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‘Sun and Stripes’ exhibit graces McDowell Arts Center

By Eileen Schwartz
Correspondent

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  • Want to go?

    Meet the artists at the opening reception for “Sun and Stripes” from 5 p.m.-8 p.m. June 7 at the McDowell Arts Center, 123 McDowell Street East, adjacent to Matthews Community Center. Information: 704-847-9746. Attendees receive a free American stick flag, compliments of VFW 9488.



Visions of summer and patriotism can be seen on the walls of the McDowell Arts Center in Matthews during June.

Abstract flowers, bright colors and American flags are some of the images that pop off the canvases of new artworks.

The works are part of a collaborative exhibit among artists with disabilities from Mosaic: A LIFESPAN Studio; students from the McDowell Arts Center; and artists from The ARTS New Collections.

Erin Keeter, 22, a student from a McDowell Arts Center class for people with disabilities, is blossoming into an expressive painter who applies coat after coat of thick paint to give life to her flowers.

Keeter was born in Charlotte and lives with her parents in Lansdowne. She creates art part-time, volunteers at South County Regional Library and works a few days a week at The Cowfish restaurant in SouthPark.

Carol Davis, 50, lives next door to the Charlotte Museum of History in a UMAR group home with five other women. Davis has been painting and exhibiting for the past five years.

Davis is popular artist who sells out whenever she exhibits. She paints images with words, people and objects to tell a story: “Making Cookies with My Momma” and “Last Supper” are portrayed in a folk-art style. Davis was born with a disability but sees herself as a woman not limited by that , instead presenting herself as a role model able to achieve her dreams.

Davis works part-time at McDonalds and spends the rest of her time painting. Her work can be seen in the blog, “The ARTS New Collections.”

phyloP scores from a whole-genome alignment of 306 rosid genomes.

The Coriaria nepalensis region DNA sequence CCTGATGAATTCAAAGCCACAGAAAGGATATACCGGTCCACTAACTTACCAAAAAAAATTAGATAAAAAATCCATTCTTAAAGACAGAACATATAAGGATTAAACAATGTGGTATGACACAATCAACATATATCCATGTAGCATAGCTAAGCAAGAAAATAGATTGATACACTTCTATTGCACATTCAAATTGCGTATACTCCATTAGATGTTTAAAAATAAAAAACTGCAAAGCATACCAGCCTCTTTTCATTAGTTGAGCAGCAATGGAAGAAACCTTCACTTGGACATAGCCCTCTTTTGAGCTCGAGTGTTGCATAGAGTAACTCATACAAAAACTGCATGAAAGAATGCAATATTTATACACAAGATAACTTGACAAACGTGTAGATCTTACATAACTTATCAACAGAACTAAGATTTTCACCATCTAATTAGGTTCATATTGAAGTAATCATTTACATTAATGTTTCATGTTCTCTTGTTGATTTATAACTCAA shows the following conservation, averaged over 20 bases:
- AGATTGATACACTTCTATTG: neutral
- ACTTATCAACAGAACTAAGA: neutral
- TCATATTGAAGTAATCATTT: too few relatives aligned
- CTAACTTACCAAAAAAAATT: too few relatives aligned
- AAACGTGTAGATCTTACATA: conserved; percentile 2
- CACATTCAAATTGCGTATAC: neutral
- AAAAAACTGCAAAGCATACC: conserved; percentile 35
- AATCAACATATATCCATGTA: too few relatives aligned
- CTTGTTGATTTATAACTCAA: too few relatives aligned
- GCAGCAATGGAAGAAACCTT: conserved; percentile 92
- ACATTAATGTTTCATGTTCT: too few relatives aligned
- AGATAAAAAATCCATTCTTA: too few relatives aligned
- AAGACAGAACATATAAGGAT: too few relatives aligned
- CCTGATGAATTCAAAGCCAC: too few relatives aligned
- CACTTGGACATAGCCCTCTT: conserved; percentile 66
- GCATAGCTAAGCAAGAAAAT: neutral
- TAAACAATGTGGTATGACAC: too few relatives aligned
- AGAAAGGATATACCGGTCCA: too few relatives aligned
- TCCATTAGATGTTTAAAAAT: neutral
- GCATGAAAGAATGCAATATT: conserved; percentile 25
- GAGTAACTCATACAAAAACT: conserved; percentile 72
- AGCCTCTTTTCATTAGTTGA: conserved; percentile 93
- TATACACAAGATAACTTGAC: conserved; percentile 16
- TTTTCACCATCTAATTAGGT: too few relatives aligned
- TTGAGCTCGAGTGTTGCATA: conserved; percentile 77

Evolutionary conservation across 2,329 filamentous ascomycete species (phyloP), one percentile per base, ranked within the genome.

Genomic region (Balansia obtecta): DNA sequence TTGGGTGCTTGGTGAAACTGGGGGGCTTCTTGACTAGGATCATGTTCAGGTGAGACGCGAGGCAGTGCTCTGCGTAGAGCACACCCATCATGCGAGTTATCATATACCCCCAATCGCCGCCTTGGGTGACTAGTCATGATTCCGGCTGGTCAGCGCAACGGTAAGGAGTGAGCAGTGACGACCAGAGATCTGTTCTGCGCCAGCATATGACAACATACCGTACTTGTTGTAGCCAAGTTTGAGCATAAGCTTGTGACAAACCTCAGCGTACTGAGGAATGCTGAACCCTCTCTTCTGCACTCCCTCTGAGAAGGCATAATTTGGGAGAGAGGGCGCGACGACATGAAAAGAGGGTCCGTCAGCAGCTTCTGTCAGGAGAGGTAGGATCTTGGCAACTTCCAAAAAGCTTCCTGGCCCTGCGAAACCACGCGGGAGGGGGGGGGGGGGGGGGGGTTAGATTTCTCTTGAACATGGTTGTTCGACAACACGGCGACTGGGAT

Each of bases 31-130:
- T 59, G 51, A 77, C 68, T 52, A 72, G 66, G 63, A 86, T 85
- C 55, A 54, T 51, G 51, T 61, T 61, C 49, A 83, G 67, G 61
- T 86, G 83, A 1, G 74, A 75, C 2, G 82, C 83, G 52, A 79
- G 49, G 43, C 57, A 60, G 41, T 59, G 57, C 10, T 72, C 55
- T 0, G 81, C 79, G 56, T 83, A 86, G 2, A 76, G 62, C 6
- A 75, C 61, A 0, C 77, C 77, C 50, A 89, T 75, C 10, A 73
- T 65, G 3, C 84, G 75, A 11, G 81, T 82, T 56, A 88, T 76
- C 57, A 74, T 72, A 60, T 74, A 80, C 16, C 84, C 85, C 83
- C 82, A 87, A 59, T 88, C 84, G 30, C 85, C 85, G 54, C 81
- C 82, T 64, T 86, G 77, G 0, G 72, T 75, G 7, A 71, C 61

Jason Huntley, 30, paints at Mosaic: A LIFESPAN Studio. He’s been painting for the past two years.

“It’s my favorite thing to do,” Huntley said. His animals, ice skaters and circus performers are expressive in his favorite colors of gray, red, green, orange and brown.

LIFESPAN started in 1973 in Charlotte with a class for five children with developmental disabilities who were excluded from public school. LIFESPAN empowers children and adults with intellectual and developmental disabilities by providing education, employment and enrichment opportunities in their communities. It now serves 1,200 children and adults in 20 locations.

Charlotte native Lisa Thompson, 50, has been painting with LIFESPAN for 11 years.

“I just draw it out with my pencils and then I paint it,” Thompson said. Her art, consisting mostly of images convey personalities involved in fun activities, has a following of collectors.

Eileen Schwartz is a freelance writer. Have a story idea for Eileen? Email her at Eileen@theARTSnc.com. Eileen is an art instructor for children and adults with disabilities at the McDowell Arts Center and is the writer of the blog, “The ARTS New Collections.”
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